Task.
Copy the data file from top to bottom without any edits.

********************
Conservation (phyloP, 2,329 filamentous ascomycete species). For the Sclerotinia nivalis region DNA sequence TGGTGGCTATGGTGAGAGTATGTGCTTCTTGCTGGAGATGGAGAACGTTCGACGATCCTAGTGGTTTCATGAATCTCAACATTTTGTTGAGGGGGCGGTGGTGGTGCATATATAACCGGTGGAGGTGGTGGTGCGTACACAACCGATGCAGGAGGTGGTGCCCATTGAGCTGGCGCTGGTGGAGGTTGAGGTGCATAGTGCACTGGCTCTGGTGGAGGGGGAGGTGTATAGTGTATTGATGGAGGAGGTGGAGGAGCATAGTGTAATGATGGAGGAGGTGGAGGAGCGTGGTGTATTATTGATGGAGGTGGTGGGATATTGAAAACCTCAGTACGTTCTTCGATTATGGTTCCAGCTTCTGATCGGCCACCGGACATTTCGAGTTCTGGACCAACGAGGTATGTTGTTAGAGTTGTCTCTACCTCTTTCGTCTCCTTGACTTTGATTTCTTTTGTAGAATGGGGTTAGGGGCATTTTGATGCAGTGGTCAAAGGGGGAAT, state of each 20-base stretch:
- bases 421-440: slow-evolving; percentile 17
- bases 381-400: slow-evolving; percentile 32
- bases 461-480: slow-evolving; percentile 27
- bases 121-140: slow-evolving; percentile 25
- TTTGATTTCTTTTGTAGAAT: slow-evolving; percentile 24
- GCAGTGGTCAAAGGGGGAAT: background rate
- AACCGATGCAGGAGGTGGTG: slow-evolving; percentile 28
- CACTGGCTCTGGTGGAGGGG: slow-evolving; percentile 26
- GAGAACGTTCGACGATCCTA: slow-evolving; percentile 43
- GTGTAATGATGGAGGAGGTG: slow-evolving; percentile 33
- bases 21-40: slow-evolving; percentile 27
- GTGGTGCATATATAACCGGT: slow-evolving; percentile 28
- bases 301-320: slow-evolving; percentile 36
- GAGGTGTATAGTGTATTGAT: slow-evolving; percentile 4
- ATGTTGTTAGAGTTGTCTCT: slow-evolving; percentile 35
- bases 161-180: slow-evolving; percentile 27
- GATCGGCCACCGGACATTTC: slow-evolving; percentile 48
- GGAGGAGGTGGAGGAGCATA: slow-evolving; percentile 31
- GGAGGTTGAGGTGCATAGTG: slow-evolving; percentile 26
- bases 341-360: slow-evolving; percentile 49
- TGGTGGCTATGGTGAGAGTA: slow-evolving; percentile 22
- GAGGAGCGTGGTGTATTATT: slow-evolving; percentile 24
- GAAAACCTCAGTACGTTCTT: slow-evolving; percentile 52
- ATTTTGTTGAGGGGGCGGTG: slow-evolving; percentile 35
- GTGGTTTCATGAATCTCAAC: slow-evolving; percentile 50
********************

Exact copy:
Conservation (phyloP, 2,329 filamentous ascomycete species). For the Sclerotinia nivalis region DNA sequence TGGTGGCTATGGTGAGAGTATGTGCTTCTTGCTGGAGATGGAGAACGTTCGACGATCCTAGTGGTTTCATGAATCTCAACATTTTGTTGAGGGGGCGGTGGTGGTGCATATATAACCGGTGGAGGTGGTGGTGCGTACACAACCGATGCAGGAGGTGGTGCCCATTGAGCTGGCGCTGGTGGAGGTTGAGGTGCATAGTGCACTGGCTCTGGTGGAGGGGGAGGTGTATAGTGTATTGATGGAGGAGGTGGAGGAGCATAGTGTAATGATGGAGGAGGTGGAGGAGCGTGGTGTATTATTGATGGAGGTGGTGGGATATTGAAAACCTCAGTACGTTCTTCGATTATGGTTCCAGCTTCTGATCGGCCACCGGACATTTCGAGTTCTGGACCAACGAGGTATGTTGTTAGAGTTGTCTCTACCTCTTTCGTCTCCTTGACTTTGATTTCTTTTGTAGAATGGGGTTAGGGGCATTTTGATGCAGTGGTCAAAGGGGGAAT, state of each 20-base stretch:
- bases 421-440: slow-evolving; percentile 17
- bases 381-400: slow-evolving; percentile 32
- bases 461-480: slow-evolving; percentile 27
- bases 121-140: slow-evolving; percentile 25
- TTTGATTTCTTTTGTAGAAT: slow-evolving; percentile 24
- GCAGTGGTCAAAGGGGGAAT: background rate
- AACCGATGCAGGAGGTGGTG: slow-evolving; percentile 28
- CACTGGCTCTGGTGGAGGGG: slow-evolving; percentile 26
- GAGAACGTTCGACGATCCTA: slow-evolving; percentile 43
- GTGTAATGATGGAGGAGGTG: slow-evolving; percentile 33
- bases 21-40: slow-evolving; percentile 27
- GTGGTGCATATATAACCGGT: slow-evolving; percentile 28
- bases 301-320: slow-evolving; percentile 36
- GAGGTGTATAGTGTATTGAT: slow-evolving; percentile 4
- ATGTTGTTAGAGTTGTCTCT: slow-evolving; percentile 35
- bases 161-180: slow-evolving; percentile 27
- GATCGGCCACCGGACATTTC: slow-evolving; percentile 48
- GGAGGAGGTGGAGGAGCATA: slow-evolving; percentile 31
- GGAGGTTGAGGTGCATAGTG: slow-evolving; percentile 26
- bases 341-360: slow-evolving; percentile 49
- TGGTGGCTATGGTGAGAGTA: slow-evolving; percentile 22
- GAGGAGCGTGGTGTATTATT: slow-evolving; percentile 24
- GAAAACCTCAGTACGTTCTT: slow-evolving; percentile 52
- ATTTTGTTGAGGGGGCGGTG: slow-evolving; percentile 35
- GTGGTTTCATGAATCTCAAC: slow-evolving; percentile 50